(in ecology this might be called "carrying capacity"), producing a
situation where there is now a vast oversupply of such people with PhDs
for the jobs available. So, the entire pipeline of researchers to jobs is
now backing up, resulting in more and more post-docs, and now even more
unemployed and underemployed PhDs, plus a rising credentialism everywhere,
as the graduate educational system continues seeks to justify itself
amidst the collapse of this pyramid scheme.

So, employment in conventional research is closed for most people. Still,
if you look at, say, the field of biology, there are endless opportunities
for people to research millions of species of organisms and their
biochemistry, ecology, and history. If you look at astrophysics, there are
endless stars and solar systems to study. If you look at medicine, there
is a vast amount we do not know, especially for chronic diseases of poor
people. If you look at music, there are endless opportunities for people
to make songs about their specific lives and families. If you look at
writing, endless novels yet to be written. And if you look at programming,
there is even a vast enjoyment to be had reinventing the wheel -- another
programming language, another operating system, another application --
just for the fun of doing it for its own sake. The world wide web -- from
blogs to you tube to garage bands -- is full of content people made and
published just because they wanted to. It is an infinite universe we live
in, and would take an infinite time to fill it up. However, there is
practically no one willing to pay for those activities, so they are for
the most part hobbies, or at best, "loss leaders" or "training" in
business. And, as always, there is the endless demands of essentially
volunteer parenting to invest in a future generation. And there are huge
demands for community service to help less fortunate neighbors. So there
are plenty of things that need doing -- even if they do not mesh well with
our current economic system based around "work" performed within a
bureaucracy, carefully reduced to measurable numbers (parts produced,
lines of code generated, number of words written) producing rewards based
on ration units (dollars).

But then, with so much produced for so little effort, perhaps the very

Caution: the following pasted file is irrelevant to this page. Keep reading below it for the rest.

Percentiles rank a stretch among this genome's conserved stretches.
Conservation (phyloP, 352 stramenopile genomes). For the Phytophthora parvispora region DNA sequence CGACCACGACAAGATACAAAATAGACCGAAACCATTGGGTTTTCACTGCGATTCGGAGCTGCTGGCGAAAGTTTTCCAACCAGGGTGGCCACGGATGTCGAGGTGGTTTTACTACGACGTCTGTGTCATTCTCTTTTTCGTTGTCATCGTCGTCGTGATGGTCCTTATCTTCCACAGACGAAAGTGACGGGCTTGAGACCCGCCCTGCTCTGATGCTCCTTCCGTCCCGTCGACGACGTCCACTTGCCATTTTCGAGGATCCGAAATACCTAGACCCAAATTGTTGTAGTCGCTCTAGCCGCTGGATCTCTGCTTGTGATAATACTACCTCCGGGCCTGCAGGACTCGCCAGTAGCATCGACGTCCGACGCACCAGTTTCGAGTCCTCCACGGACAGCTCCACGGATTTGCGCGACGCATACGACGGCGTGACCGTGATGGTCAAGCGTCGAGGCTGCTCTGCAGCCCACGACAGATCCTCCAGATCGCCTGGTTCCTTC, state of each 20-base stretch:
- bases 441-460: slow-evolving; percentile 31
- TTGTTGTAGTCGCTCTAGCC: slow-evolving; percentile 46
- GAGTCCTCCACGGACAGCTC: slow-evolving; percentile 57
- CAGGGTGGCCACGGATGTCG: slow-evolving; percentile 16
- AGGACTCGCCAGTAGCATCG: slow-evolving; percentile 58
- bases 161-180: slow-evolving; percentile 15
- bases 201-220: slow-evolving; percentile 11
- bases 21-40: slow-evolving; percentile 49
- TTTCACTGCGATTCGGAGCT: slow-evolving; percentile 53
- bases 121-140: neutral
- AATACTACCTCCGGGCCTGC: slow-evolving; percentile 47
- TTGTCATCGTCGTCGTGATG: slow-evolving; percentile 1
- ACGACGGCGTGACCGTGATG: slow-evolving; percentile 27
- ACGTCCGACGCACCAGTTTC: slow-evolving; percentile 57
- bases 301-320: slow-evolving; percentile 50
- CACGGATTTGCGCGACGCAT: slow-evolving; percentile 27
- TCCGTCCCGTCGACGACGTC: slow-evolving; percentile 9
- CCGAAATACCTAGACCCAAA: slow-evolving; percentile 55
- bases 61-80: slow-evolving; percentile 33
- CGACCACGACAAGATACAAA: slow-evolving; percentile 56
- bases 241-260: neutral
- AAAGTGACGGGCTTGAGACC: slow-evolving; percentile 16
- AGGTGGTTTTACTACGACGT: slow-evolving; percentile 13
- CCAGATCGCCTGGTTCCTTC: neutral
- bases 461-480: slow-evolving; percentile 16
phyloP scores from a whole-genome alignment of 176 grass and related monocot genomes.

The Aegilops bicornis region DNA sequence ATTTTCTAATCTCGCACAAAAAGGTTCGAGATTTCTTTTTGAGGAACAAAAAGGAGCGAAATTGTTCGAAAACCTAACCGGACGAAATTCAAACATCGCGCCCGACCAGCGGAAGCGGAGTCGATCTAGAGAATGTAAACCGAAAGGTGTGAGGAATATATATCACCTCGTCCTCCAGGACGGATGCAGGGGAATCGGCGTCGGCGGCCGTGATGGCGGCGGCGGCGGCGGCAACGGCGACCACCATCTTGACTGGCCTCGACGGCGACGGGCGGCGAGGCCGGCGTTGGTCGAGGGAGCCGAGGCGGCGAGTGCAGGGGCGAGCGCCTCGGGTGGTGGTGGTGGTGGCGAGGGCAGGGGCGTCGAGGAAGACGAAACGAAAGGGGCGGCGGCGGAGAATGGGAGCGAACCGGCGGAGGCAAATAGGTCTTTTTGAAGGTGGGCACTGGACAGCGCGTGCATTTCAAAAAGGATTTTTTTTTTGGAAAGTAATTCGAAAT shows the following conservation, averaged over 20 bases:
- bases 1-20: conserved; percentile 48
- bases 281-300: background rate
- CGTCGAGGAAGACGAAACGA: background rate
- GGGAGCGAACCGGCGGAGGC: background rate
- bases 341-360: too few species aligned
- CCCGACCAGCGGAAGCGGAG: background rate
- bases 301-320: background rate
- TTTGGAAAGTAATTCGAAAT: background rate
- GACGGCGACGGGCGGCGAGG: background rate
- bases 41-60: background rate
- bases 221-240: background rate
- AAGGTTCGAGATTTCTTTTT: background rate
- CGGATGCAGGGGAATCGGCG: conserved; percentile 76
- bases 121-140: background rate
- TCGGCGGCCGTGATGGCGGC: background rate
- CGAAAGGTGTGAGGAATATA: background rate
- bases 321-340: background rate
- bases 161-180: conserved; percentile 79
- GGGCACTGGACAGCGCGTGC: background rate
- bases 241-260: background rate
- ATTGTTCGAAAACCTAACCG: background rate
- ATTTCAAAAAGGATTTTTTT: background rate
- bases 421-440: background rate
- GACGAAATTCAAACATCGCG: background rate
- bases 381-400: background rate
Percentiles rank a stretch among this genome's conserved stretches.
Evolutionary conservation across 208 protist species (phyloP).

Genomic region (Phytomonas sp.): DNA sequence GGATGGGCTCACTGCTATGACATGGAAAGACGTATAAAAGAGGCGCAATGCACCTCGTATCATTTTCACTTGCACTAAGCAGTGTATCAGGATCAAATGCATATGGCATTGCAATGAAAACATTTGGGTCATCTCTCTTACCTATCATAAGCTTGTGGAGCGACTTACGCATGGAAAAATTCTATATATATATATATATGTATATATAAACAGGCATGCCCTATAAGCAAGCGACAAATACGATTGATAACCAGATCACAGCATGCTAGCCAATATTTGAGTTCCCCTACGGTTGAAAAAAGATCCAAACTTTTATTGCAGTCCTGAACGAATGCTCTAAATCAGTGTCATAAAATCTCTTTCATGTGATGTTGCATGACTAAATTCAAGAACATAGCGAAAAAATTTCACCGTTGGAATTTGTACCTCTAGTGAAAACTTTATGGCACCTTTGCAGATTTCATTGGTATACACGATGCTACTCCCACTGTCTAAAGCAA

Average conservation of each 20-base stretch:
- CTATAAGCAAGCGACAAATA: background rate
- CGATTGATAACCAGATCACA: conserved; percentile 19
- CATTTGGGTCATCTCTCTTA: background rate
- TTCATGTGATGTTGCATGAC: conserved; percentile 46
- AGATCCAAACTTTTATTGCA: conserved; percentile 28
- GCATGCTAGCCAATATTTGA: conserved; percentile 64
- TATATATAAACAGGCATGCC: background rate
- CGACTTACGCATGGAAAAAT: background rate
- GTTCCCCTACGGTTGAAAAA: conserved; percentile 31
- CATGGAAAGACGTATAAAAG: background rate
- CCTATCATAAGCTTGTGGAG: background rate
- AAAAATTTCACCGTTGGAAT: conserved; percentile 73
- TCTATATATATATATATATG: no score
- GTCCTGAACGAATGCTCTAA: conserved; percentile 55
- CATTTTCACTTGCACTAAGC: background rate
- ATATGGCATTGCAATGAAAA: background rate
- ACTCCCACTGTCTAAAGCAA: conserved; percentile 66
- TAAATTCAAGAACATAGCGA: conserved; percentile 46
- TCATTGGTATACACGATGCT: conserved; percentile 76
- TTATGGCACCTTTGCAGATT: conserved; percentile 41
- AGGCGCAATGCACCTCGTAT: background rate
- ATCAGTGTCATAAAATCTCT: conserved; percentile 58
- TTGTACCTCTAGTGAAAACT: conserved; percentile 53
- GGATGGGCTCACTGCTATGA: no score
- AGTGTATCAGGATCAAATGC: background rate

notion of work itself needs to change? Maybe most people don't need to
"work" in any conventional way (outside of home or community activities)?

But would not that be mass chaos? Well, historically, according to the
latest anthropological research,
for 99% of human existence, that was just how people lived as
hunter-gatherers, picking fruit off the trees, hunting wild animals, doing
a little bit of farming in easy ways, and averaging about 20 hours of work
a week (outside of child-care) for the 1/3 of the population who was not
young or old, according to Marshall Sahlins. And much of that work was not
boring, and could be done while engaged in discussion or singing in a
group setting. So, humans seem quite well adapted to a world of little
formal "work", and thus it makes sense to consider abolishing it:
It is only the last ten thousand years of agriculture and then
industrialization that have been the anomaly -- changes in part driven by
rising populations and growing bureaucracies. But truly modern technology
like nanotech replicators or flexible manufacturing powered by internet
connected computers means we can allow the masses to go back to that sort
of lifestyle revolving around family and community humans are so well
adapted for, where production of food or goods is only incidental, not
central. And where productive activity can then play other, deeper, roles
in building character and relation and meaning, unconstrained by a need to
maximize material output at the expense of spiritual output:
And without the infant mortality or other limitations such earlier
people had.

And it also turns out, based on psychological studies, that for creative
work (as opposed to ditch digging), reward is often not a motivator, and
creativity and intrinsic interest diminish if a task is done for gain:
This finding calls into question the entire notion of a scarcity-based
ideology oriented around exchanging ration-units for creative goods, as
opposed to a "gift economy", such as drives GNU/Linux.
So, if most of what people do is not related to growing food or making
things, then a system based around material rewards doesn't make much
sense. And it turns out, a lot of difficult work is quite interesting, if
you are not forced to do it -- where the work (and success at a
challenging task) is its own reward.

But then is compulsory schooling really needed when people live in such a